Anti-Monarchy Protester Arrested During King’s Proclamation in Edinburgh Now Charged

By Owen Evans
Owen Evans
Owen Evans
Owen Evans is a UK-based journalist covering a wide range of national stories, with a particular interest in civil liberties and free speech.
September 12, 2022 Updated: September 13, 2022

A woman who held an “abolish monarchy” sign at a proclamation ceremony for King Charles III has been charged in connection with a breach of the peace, according to police.

The unnamed woman was detained outside St. Giles’ Cathedral, Edinburgh, Scotland, ahead of the Accession Proclamation of the King in Edinburgh on Sunday.

Anti-Monarchy Protester

On Sunday, thousands of people lined the Royal Mile near Edinburgh Castle throughout the day, either to hear the king’s accession proclamation being read out shortly after noon, or to pay respect to Queen Elizabeth II when the hearse carrying her coffin arrived after 4 p.m.

Moments before the proclamation, the demonstrator appeared in the crowd opposite the Mercat Cross, holding a sign saying “[expletive] imperialism, abolish monarchy.”

Officers then appeared behind her and took her away.

According to PA media, this prompted the crowd to applaud. While some said “let her go, it’s free speech,” others yelled, “have some respect.”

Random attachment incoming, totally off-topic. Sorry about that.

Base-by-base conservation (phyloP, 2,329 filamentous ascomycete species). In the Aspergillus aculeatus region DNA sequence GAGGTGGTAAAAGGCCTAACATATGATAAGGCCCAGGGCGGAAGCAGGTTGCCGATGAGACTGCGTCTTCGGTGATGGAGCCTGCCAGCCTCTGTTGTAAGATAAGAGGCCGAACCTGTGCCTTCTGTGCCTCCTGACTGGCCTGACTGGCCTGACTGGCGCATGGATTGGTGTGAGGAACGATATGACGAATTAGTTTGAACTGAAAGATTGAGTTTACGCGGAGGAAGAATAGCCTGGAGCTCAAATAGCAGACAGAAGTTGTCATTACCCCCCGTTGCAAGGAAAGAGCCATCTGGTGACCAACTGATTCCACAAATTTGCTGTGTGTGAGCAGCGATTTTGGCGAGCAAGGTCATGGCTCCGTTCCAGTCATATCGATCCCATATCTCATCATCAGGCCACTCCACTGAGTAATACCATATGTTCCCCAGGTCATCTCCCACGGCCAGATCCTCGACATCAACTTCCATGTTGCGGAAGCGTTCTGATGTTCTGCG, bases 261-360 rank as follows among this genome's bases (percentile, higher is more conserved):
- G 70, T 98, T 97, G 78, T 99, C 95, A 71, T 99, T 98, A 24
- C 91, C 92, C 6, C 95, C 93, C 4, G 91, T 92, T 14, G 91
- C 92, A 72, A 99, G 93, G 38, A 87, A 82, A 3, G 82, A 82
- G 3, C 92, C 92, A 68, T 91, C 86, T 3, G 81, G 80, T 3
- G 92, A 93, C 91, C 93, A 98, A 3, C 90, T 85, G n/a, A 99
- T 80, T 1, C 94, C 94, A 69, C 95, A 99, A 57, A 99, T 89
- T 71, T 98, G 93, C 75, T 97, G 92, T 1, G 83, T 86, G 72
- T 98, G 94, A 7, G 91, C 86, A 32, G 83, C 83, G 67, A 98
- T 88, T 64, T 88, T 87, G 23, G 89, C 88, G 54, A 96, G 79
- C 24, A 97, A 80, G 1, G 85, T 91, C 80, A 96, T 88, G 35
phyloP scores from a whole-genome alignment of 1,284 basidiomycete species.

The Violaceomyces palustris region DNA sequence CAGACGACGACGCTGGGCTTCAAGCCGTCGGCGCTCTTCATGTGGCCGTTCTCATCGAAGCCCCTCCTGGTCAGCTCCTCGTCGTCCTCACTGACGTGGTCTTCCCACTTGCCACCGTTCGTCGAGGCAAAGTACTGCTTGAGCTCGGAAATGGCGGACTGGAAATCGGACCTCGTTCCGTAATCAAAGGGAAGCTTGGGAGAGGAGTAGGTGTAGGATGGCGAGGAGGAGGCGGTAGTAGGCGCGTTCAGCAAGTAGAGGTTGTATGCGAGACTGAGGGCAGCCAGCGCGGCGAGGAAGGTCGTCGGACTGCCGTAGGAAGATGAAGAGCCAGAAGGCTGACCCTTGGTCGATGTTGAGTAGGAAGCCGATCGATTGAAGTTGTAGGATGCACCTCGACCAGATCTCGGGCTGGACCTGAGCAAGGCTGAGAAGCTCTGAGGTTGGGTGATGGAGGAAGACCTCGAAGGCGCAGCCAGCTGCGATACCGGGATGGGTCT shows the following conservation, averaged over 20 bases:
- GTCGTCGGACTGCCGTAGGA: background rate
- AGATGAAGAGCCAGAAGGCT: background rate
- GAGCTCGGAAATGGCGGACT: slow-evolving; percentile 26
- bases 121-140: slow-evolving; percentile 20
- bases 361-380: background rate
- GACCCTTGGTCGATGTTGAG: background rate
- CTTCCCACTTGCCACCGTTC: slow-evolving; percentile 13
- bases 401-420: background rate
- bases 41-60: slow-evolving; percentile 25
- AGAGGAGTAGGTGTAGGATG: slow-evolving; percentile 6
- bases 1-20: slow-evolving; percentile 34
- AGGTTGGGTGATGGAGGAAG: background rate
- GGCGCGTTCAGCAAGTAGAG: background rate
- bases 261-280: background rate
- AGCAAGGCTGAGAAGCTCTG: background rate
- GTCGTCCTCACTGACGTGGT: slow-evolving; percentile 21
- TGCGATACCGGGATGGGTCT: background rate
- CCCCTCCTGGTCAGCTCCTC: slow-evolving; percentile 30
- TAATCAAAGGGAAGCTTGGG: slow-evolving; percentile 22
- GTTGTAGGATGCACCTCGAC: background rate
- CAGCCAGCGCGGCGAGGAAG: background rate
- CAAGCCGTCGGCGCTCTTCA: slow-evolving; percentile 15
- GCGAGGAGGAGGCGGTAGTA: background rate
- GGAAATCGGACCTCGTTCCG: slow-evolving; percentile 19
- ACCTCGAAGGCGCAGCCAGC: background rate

Police later said in a statement: “Further to the earlier guidance about the woman—she was arrested for her behaviour, not the sign.”

Police Scotland said the 22-year-old is due to appear at Edinburgh Sheriff Court at a later date.

A Police Scotland spokesperson told The Epoch Times by email: “A 22-year-old woman was arrested outside St Giles’ Cathedral, Edinburgh, on Sunday 11 September 2022 in connection with a breach of the peace.”

“She was charged and was released on an undertaking to appear at Edinburgh Sheriff Court at a later date,” police added.

King Charles III’s mother, Queen Elizabeth II, died on Sept. 8 at Balmoral castle, a royal estate in rural Scotland, at the age of 96.

On Monday, the king heard condolences from the House of Commons and House of Lords, in his first address to both Houses of Parliament as monarch, at Westminster Hall, London.

On the same day, an anti-royal activist was seen being escorted away from the gates of Parliament by a group of London Met police officers.

Footage showed that the woman was holding a piece of paper that read “Not my King,” as she was led away by four uniformed officers.

A spokesperson for The Metropolitan Police told The Epoch Times by email that a member of the public was “asked to move away from the Carriage Gates outside the Palace of Westminster this morning in order to facilitate vehicle access and egress through the gates.”

“She was not arrested and was not asked to leave the wider area,” the police spokesman added.

King Charles III has now returned to Scotland to continue his tour of the home nations to hear the condolences of legislators.

PA and Lily Zhou contributed to this report.

This report has been updated to include a statement from Police Scotland stating that the woman was arrested for her behaviour, not for her sign. 

Owen Evans
Owen Evans is a UK-based journalist covering a wide range of national stories, with a particular interest in civil liberties and free speech.